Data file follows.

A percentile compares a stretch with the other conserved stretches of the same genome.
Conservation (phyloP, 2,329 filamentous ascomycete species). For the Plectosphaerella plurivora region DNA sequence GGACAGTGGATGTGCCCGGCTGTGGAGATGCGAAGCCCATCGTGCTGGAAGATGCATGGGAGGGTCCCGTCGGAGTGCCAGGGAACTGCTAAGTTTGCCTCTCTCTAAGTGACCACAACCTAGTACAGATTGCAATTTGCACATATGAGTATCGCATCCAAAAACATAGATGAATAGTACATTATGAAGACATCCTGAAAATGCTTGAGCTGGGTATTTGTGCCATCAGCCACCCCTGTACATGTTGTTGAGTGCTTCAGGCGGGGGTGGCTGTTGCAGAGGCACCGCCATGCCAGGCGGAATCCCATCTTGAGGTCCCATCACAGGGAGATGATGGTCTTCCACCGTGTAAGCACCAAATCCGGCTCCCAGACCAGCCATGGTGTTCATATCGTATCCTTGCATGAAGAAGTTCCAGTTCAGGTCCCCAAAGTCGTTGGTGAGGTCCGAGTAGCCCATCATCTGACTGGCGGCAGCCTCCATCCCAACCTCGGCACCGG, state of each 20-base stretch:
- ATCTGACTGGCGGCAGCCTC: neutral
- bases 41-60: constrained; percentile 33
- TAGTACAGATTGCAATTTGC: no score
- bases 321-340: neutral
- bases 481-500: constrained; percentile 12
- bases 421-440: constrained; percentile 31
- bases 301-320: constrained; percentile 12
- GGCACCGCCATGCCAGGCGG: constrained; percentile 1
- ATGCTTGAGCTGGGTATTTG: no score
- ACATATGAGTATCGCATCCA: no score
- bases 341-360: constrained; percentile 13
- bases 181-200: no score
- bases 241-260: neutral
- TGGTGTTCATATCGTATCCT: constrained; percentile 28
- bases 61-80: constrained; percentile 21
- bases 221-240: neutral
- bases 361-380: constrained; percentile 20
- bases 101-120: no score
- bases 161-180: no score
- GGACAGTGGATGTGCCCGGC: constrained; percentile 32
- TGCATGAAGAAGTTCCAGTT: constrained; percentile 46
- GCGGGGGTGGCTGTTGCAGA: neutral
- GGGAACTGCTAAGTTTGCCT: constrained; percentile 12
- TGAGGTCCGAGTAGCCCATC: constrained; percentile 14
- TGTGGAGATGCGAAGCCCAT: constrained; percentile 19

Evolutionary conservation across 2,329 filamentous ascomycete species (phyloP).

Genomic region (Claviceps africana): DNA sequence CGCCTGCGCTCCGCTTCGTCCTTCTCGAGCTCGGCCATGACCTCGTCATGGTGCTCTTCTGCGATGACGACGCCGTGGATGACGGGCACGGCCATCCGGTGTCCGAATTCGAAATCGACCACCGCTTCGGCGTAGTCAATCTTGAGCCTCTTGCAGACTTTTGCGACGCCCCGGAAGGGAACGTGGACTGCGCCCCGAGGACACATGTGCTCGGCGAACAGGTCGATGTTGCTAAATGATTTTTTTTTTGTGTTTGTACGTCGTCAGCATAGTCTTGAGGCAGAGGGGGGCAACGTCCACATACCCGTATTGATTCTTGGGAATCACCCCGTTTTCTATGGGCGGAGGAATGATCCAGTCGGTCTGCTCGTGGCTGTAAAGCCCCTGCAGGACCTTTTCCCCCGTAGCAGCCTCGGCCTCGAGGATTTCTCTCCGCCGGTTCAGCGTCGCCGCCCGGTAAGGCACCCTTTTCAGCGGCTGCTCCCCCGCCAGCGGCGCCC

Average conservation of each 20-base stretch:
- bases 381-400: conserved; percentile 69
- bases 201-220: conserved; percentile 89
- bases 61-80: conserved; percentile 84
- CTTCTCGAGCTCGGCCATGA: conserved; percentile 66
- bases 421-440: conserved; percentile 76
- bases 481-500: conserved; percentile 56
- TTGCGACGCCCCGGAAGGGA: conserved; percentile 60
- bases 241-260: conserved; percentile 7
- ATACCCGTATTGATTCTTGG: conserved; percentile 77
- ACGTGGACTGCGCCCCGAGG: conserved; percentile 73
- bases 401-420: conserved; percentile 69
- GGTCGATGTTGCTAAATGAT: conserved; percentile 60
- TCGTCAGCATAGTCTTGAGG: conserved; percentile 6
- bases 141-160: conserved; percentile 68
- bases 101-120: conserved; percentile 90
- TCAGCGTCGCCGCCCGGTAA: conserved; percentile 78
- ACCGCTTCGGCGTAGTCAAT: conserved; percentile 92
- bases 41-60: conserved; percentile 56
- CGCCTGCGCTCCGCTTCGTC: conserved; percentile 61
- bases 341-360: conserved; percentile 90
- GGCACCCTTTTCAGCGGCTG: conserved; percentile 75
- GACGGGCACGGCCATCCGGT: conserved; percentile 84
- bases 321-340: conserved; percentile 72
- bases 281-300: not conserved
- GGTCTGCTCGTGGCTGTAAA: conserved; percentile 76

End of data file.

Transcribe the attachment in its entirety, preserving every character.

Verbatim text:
A percentile compares a stretch with the other conserved stretches of the same genome.
Conservation (phyloP, 2,329 filamentous ascomycete species). For the Plectosphaerella plurivora region DNA sequence GGACAGTGGATGTGCCCGGCTGTGGAGATGCGAAGCCCATCGTGCTGGAAGATGCATGGGAGGGTCCCGTCGGAGTGCCAGGGAACTGCTAAGTTTGCCTCTCTCTAAGTGACCACAACCTAGTACAGATTGCAATTTGCACATATGAGTATCGCATCCAAAAACATAGATGAATAGTACATTATGAAGACATCCTGAAAATGCTTGAGCTGGGTATTTGTGCCATCAGCCACCCCTGTACATGTTGTTGAGTGCTTCAGGCGGGGGTGGCTGTTGCAGAGGCACCGCCATGCCAGGCGGAATCCCATCTTGAGGTCCCATCACAGGGAGATGATGGTCTTCCACCGTGTAAGCACCAAATCCGGCTCCCAGACCAGCCATGGTGTTCATATCGTATCCTTGCATGAAGAAGTTCCAGTTCAGGTCCCCAAAGTCGTTGGTGAGGTCCGAGTAGCCCATCATCTGACTGGCGGCAGCCTCCATCCCAACCTCGGCACCGG, state of each 20-base stretch:
- ATCTGACTGGCGGCAGCCTC: neutral
- bases 41-60: constrained; percentile 33
- TAGTACAGATTGCAATTTGC: no score
- bases 321-340: neutral
- bases 481-500: constrained; percentile 12
- bases 421-440: constrained; percentile 31
- bases 301-320: constrained; percentile 12
- GGCACCGCCATGCCAGGCGG: constrained; percentile 1
- ATGCTTGAGCTGGGTATTTG: no score
- ACATATGAGTATCGCATCCA: no score
- bases 341-360: constrained; percentile 13
- bases 181-200: no score
- bases 241-260: neutral
- TGGTGTTCATATCGTATCCT: constrained; percentile 28
- bases 61-80: constrained; percentile 21
- bases 221-240: neutral
- bases 361-380: constrained; percentile 20
- bases 101-120: no score
- bases 161-180: no score
- GGACAGTGGATGTGCCCGGC: constrained; percentile 32
- TGCATGAAGAAGTTCCAGTT: constrained; percentile 46
- GCGGGGGTGGCTGTTGCAGA: neutral
- GGGAACTGCTAAGTTTGCCT: constrained; percentile 12
- TGAGGTCCGAGTAGCCCATC: constrained; percentile 14
- TGTGGAGATGCGAAGCCCAT: constrained; percentile 19

Evolutionary conservation across 2,329 filamentous ascomycete species (phyloP).

Genomic region (Claviceps africana): DNA sequence CGCCTGCGCTCCGCTTCGTCCTTCTCGAGCTCGGCCATGACCTCGTCATGGTGCTCTTCTGCGATGACGACGCCGTGGATGACGGGCACGGCCATCCGGTGTCCGAATTCGAAATCGACCACCGCTTCGGCGTAGTCAATCTTGAGCCTCTTGCAGACTTTTGCGACGCCCCGGAAGGGAACGTGGACTGCGCCCCGAGGACACATGTGCTCGGCGAACAGGTCGATGTTGCTAAATGATTTTTTTTTTGTGTTTGTACGTCGTCAGCATAGTCTTGAGGCAGAGGGGGGCAACGTCCACATACCCGTATTGATTCTTGGGAATCACCCCGTTTTCTATGGGCGGAGGAATGATCCAGTCGGTCTGCTCGTGGCTGTAAAGCCCCTGCAGGACCTTTTCCCCCGTAGCAGCCTCGGCCTCGAGGATTTCTCTCCGCCGGTTCAGCGTCGCCGCCCGGTAAGGCACCCTTTTCAGCGGCTGCTCCCCCGCCAGCGGCGCCC

Average conservation of each 20-base stretch:
- bases 381-400: conserved; percentile 69
- bases 201-220: conserved; percentile 89
- bases 61-80: conserved; percentile 84
- CTTCTCGAGCTCGGCCATGA: conserved; percentile 66
- bases 421-440: conserved; percentile 76
- bases 481-500: conserved; percentile 56
- TTGCGACGCCCCGGAAGGGA: conserved; percentile 60
- bases 241-260: conserved; percentile 7
- ATACCCGTATTGATTCTTGG: conserved; percentile 77
- ACGTGGACTGCGCCCCGAGG: conserved; percentile 73
- bases 401-420: conserved; percentile 69
- GGTCGATGTTGCTAAATGAT: conserved; percentile 60
- TCGTCAGCATAGTCTTGAGG: conserved; percentile 6
- bases 141-160: conserved; percentile 68
- bases 101-120: conserved; percentile 90
- TCAGCGTCGCCGCCCGGTAA: conserved; percentile 78
- ACCGCTTCGGCGTAGTCAAT: conserved; percentile 92
- bases 41-60: conserved; percentile 56
- CGCCTGCGCTCCGCTTCGTC: conserved; percentile 61
- bases 341-360: conserved; percentile 90
- GGCACCCTTTTCAGCGGCTG: conserved; percentile 75
- GACGGGCACGGCCATCCGGT: conserved; percentile 84
- bases 321-340: conserved; percentile 72
- bases 281-300: not conserved
- GGTCTGCTCGTGGCTGTAAA: conserved; percentile 76